A group of 17 European bison are a few steps closer to roaming their historic habitats in the Carpathian mountain range in Romania. Yesterday, the animals were let loose in a re-wilding area, where they will learn how forage for food "in one of the largest reintroductions of the endangered mammal," the Global Post reports.
European bison have a long history of being hunted for their hide and horns, which were used as drinking vessels. Although they went extinct in the wild in the 1900s, the species has survived to graze again through a captive breeding program.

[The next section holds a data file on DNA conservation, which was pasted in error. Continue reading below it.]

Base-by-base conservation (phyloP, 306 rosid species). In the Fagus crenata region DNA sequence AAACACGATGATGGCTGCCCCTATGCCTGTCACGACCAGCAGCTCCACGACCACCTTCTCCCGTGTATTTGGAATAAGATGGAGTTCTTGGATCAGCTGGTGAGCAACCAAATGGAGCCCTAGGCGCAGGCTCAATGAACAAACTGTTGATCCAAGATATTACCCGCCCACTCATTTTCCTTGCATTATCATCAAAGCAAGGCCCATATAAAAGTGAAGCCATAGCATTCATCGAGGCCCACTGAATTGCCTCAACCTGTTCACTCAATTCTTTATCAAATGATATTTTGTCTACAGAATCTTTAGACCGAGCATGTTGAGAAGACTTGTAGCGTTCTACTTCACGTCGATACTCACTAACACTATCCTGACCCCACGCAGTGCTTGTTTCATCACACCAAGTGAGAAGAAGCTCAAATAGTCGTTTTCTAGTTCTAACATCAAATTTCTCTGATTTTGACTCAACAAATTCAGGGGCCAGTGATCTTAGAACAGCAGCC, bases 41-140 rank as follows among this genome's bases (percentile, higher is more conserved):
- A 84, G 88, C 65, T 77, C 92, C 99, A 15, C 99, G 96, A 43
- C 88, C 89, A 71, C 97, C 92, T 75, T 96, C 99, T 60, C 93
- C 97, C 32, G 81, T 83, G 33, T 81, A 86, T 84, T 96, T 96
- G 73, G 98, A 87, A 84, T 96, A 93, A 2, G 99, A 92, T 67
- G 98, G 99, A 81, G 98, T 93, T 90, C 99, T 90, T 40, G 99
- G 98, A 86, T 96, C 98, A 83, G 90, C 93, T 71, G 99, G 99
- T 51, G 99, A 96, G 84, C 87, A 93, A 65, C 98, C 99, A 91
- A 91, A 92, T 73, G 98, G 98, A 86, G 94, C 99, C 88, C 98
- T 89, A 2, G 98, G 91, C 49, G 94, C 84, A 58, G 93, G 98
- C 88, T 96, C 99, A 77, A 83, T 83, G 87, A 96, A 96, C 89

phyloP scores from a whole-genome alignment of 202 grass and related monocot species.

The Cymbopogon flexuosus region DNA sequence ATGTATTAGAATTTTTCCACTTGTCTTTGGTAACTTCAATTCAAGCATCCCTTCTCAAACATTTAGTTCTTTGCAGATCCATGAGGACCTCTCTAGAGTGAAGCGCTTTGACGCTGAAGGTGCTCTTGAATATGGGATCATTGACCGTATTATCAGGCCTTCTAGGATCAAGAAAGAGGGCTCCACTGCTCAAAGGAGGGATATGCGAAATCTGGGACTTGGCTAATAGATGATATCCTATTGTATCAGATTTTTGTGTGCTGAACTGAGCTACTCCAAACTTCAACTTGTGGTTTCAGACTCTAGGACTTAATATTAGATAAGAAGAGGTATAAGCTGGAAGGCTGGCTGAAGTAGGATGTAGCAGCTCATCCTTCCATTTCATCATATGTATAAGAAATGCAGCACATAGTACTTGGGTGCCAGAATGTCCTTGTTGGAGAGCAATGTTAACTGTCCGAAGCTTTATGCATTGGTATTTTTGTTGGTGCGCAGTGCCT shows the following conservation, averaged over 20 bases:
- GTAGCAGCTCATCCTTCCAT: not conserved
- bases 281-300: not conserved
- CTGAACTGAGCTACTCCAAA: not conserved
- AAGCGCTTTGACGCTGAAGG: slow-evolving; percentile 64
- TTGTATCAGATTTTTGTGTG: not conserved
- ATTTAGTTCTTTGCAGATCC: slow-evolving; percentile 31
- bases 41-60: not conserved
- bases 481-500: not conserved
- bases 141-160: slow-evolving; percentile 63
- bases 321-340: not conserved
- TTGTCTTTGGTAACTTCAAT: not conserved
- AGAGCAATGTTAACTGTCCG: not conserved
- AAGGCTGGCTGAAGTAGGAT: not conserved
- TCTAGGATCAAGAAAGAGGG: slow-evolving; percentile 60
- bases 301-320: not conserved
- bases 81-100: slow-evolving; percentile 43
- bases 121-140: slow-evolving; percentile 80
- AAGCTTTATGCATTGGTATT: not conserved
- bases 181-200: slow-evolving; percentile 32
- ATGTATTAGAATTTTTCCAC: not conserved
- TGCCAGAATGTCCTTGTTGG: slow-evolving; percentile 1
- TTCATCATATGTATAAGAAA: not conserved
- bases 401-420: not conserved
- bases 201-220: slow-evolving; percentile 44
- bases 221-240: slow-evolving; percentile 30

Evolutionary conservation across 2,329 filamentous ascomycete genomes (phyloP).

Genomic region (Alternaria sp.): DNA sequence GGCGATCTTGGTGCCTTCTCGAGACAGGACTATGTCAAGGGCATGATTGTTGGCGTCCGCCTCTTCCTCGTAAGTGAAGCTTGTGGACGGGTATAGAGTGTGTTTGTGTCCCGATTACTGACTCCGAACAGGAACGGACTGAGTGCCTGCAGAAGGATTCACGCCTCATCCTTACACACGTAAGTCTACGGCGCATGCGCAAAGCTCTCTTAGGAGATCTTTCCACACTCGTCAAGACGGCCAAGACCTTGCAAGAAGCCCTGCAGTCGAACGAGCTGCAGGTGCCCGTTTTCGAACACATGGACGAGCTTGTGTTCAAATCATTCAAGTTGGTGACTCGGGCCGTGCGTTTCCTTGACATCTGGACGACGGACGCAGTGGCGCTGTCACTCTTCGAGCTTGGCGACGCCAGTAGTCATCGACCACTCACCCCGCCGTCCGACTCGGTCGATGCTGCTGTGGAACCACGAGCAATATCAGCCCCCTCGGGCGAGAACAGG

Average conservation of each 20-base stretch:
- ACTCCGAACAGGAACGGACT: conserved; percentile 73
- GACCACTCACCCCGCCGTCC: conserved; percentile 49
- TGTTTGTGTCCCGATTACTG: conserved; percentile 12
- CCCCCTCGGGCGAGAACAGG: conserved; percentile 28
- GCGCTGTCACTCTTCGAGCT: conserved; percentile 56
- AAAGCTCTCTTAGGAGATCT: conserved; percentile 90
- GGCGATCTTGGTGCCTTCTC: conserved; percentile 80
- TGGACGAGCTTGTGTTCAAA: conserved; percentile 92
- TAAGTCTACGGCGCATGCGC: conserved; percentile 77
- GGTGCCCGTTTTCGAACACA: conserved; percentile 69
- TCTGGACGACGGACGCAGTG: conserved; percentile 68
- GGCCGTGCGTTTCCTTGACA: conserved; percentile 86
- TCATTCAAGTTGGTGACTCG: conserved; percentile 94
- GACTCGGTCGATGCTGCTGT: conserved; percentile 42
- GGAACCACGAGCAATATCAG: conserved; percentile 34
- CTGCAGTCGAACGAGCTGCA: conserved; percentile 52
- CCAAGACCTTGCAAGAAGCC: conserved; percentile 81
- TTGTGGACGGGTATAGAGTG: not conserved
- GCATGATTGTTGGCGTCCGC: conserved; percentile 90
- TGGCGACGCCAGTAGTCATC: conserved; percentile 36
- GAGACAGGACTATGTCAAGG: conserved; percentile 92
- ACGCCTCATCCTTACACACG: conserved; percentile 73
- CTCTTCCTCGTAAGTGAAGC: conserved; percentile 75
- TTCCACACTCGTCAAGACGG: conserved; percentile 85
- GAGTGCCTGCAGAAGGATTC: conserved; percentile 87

Where the bison have already been reintroduced, such as in southern France, they've had a positive impact on their environment. The plant species in their French grazing range has blossomed from seven to 40.
The 17 bison in the newly-formed Romanian herd were raised across Europe, coming from Germany, Sweden and Italy. A local Orthodox priest blessed the animals as they were released into the mountains.
"This is a very important day because usually we are used to losing species but today we are gaining a species in this area," Magor Csibi, a member of the WWF, tells Agence France-Presse.